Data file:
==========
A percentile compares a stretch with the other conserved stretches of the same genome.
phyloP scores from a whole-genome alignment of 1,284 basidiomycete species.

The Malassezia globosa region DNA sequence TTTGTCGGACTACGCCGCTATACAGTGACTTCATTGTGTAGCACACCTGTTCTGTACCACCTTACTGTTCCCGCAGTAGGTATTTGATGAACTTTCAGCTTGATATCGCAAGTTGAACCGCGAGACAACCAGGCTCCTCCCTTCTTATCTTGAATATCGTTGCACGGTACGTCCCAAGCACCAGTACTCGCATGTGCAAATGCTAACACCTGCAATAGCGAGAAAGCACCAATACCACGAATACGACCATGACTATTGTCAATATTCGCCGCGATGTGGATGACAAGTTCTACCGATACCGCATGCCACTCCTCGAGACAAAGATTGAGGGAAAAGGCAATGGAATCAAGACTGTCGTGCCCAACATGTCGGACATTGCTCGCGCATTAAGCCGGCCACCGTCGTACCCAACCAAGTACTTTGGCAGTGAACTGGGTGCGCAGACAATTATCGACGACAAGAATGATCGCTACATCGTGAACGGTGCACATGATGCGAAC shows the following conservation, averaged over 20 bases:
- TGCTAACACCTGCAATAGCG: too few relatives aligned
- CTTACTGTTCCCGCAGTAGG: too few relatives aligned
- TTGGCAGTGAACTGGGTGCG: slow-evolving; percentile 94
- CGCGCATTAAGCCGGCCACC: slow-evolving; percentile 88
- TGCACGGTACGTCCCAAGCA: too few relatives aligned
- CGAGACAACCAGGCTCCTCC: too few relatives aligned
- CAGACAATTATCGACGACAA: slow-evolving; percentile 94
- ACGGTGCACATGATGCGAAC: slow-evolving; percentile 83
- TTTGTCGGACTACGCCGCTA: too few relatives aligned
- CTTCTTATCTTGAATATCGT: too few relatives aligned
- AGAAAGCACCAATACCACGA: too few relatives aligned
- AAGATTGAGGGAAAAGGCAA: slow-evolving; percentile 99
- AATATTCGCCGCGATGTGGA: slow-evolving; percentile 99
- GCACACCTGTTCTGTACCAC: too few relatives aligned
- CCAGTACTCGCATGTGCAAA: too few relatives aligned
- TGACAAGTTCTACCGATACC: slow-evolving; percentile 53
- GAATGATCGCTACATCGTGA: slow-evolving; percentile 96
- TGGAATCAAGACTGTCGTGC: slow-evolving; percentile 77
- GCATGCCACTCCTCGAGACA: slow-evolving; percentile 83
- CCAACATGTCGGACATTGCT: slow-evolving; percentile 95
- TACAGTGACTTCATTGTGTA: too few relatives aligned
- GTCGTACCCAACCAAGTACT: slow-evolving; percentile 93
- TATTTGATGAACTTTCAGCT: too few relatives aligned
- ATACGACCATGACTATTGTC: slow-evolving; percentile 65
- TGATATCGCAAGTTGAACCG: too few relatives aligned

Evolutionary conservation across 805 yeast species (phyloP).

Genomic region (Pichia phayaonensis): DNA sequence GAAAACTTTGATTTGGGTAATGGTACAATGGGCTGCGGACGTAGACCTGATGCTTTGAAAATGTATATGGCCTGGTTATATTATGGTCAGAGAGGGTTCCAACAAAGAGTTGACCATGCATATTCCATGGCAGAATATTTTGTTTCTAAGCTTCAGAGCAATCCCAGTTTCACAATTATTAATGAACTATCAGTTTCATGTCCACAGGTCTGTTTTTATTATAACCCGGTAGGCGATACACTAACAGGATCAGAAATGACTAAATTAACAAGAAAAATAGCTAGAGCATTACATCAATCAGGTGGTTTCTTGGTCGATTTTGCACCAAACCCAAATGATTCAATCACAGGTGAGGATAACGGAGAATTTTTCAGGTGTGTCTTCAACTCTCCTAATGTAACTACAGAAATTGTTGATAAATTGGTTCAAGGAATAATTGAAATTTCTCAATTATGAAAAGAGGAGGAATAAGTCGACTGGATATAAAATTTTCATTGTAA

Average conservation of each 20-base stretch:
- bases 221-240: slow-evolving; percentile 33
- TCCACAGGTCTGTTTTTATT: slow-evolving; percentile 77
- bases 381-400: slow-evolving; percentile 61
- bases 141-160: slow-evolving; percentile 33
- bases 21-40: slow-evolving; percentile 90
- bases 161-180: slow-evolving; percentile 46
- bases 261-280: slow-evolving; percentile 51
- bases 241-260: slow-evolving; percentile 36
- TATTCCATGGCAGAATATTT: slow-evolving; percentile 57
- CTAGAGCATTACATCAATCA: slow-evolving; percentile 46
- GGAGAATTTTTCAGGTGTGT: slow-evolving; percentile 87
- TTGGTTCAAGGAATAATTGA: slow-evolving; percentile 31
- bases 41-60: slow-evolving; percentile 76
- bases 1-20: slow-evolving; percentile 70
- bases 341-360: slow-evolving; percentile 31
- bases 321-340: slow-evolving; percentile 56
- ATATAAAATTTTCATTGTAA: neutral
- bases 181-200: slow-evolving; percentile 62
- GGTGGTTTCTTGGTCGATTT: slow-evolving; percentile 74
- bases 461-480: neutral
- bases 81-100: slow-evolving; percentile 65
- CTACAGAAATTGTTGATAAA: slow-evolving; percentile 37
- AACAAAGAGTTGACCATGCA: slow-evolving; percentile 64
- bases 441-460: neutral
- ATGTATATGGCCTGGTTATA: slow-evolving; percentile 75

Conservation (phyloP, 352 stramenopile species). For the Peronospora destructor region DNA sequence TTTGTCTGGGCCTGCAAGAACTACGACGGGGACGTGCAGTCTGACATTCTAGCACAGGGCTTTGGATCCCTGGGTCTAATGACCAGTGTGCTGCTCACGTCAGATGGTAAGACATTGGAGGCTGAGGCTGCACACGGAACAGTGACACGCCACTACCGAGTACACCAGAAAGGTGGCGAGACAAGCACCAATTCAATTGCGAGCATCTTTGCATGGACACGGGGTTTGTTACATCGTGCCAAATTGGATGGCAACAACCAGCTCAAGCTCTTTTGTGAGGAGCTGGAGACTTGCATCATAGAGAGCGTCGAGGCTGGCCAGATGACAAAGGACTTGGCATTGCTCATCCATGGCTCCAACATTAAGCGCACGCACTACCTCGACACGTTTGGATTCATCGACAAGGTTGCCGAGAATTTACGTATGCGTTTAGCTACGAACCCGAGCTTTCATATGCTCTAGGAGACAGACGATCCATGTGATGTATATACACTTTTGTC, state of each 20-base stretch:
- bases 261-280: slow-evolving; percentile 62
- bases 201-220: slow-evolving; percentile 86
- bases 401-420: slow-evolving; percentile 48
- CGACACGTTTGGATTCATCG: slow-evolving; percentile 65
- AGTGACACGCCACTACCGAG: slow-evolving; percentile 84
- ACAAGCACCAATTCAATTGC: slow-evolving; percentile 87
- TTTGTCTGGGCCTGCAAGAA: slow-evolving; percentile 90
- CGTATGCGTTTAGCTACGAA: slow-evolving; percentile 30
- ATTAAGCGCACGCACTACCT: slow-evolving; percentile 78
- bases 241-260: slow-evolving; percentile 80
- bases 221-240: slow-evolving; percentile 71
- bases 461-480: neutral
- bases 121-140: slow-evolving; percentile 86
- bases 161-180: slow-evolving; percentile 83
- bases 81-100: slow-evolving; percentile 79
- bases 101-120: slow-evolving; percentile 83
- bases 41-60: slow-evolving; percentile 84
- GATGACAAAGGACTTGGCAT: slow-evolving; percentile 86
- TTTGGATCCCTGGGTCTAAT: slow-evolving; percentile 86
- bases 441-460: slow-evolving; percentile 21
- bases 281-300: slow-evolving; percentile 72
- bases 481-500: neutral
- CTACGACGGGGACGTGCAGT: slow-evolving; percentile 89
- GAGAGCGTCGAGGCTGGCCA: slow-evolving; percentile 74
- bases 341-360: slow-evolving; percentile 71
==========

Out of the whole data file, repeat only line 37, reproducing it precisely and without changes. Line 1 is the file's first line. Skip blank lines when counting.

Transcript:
- bases 161-180: slow-evolving; percentile 46